Toolkit for Assessing the Unrecorded Alcohol Market

What health outcomes are associated with the unrecorded market?

Previous research has suggested the existence of potential links between unrecorded alcohol consumption and certain negative health outcomes. The elevated health concerns associated with some types of unrecorded alcohol stem from the potential for compromised quality and the presence of contaminants as well as higher than acceptable levels of naturally occurring compounds (see What is the Composition and Safety of Unrecorded Products) compared to recorded alcohol. Health outcomes of particular concern include:

  • alcohol poisoning;
  • methanol poisoning; and
  • liver disease; and
  • liver cirrhosis.

The type of unrecorded product typically consumed will also inform which health outcomes should be examined. For example, in Sub-Saharan Africa, home-produced beer is brewed in iron pots or drums, resulting in high concentrations of iron in the beer itself. Consumption of these products has been linked with dietary iron overload, which may result in fibrosis or cirrhosis of the liver and potentially hepatocellular carcinoma (Kew & Asare, 2007).

The risks associated with unrecorded products vary among sub-segments of the unrecorded market, with counterfeit, non-conforming, and surrogate alcohol more likely to be associated with elevated health risks. Although its quality can vary greatly, home-produced alcohol is often artisanal in nature and of high quality. And unrecorded but genuine commercial and branded products, such as contraband and tax leakage alcohol, do not pose an elevated risk to human health relative to recorded products.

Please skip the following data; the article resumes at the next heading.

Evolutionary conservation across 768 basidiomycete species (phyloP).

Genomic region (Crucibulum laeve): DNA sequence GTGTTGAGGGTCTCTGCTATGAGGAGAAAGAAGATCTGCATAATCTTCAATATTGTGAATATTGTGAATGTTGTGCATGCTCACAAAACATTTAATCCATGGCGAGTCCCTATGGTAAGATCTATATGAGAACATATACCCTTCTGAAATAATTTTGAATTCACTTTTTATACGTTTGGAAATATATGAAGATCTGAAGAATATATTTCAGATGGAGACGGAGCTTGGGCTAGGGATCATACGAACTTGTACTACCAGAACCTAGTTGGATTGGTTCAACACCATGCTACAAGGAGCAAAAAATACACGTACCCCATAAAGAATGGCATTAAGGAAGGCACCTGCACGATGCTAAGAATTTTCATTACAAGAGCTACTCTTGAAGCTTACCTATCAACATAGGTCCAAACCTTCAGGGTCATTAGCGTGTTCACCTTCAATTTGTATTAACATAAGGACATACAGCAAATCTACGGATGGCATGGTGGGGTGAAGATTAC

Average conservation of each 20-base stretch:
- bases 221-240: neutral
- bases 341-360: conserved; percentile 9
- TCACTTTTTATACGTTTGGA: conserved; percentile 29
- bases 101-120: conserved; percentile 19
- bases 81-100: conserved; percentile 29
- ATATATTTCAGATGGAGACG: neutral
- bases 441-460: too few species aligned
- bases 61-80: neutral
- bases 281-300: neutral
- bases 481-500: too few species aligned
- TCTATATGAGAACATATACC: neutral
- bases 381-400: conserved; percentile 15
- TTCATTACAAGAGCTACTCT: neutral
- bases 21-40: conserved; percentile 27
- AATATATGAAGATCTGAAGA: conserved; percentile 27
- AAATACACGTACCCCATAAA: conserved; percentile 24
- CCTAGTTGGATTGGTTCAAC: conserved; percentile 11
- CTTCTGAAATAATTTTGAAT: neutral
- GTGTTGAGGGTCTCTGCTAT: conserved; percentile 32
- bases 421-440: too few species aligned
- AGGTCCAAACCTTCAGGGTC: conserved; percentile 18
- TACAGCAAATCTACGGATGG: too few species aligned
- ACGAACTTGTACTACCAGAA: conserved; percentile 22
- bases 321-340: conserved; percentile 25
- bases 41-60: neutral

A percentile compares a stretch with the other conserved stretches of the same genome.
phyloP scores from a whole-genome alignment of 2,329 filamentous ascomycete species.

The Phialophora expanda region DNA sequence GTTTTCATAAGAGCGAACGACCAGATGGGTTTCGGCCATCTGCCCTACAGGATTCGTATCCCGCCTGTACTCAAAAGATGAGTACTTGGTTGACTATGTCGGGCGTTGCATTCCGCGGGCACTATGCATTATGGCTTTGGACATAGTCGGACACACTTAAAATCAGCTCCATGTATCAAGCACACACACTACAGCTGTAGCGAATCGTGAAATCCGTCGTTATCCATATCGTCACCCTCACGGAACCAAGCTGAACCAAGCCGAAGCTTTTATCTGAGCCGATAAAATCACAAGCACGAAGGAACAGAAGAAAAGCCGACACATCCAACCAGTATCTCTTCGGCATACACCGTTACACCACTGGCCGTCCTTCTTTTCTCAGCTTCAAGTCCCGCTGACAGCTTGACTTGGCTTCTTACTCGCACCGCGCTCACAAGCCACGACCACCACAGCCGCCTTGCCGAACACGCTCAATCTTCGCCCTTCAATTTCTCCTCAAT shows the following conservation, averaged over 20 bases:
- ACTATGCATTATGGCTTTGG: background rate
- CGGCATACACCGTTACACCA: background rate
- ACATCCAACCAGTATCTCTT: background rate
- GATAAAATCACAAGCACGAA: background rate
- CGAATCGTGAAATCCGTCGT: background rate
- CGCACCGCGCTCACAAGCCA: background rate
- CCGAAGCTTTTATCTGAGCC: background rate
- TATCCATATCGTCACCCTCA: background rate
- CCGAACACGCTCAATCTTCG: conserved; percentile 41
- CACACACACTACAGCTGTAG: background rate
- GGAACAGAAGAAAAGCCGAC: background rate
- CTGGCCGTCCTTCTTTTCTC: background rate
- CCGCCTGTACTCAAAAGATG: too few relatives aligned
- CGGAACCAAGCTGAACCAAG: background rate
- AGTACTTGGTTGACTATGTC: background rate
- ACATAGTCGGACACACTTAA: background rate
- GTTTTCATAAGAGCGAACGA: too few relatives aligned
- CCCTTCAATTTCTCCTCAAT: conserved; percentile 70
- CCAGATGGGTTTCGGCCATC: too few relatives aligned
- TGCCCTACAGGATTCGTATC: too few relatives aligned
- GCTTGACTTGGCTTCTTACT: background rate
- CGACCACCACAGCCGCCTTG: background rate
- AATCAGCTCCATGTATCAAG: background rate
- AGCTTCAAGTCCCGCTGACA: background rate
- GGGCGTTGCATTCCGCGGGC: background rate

Official Statistics

Official health statistics on mortality and/or morbidity from alcohol-attributable health outcomes can be correlated with unrecorded alcohol consumption to examine the association between the two variables. However, the presence of an association between two variables does not provide conclusive evidence that one causes, or drives, the other; thus, alternative explanations may pose a problem for interpretation. For example, both higher unrecorded consumption and poorer health outcomes might be driven by a country’s income level.

Moreover, longitudinal data on unrecorded consumption is difficult to come by for the vast majority of countries/regions, as is comparable data for conducting a cross-sectional analysis across countries.

Population-Based Surveys

Items designed to screen for symptoms of methanol poisoning may be included in population-based surveys. This information, combined with data collected through questions addressing consumption of different types of alcohol products, may then be used to investigate the association between possible methanol poisoning and the consumption of certain unrecorded products (e.g., counterfeit or surrogate alcohol) in a geographical area. However, as with the health statistics approach to correlating unrecorded consumption and adverse health outcomes, any associations must be probed for alternative, third-variable explanations and presented with the appropriate caveats regarding possible confounding.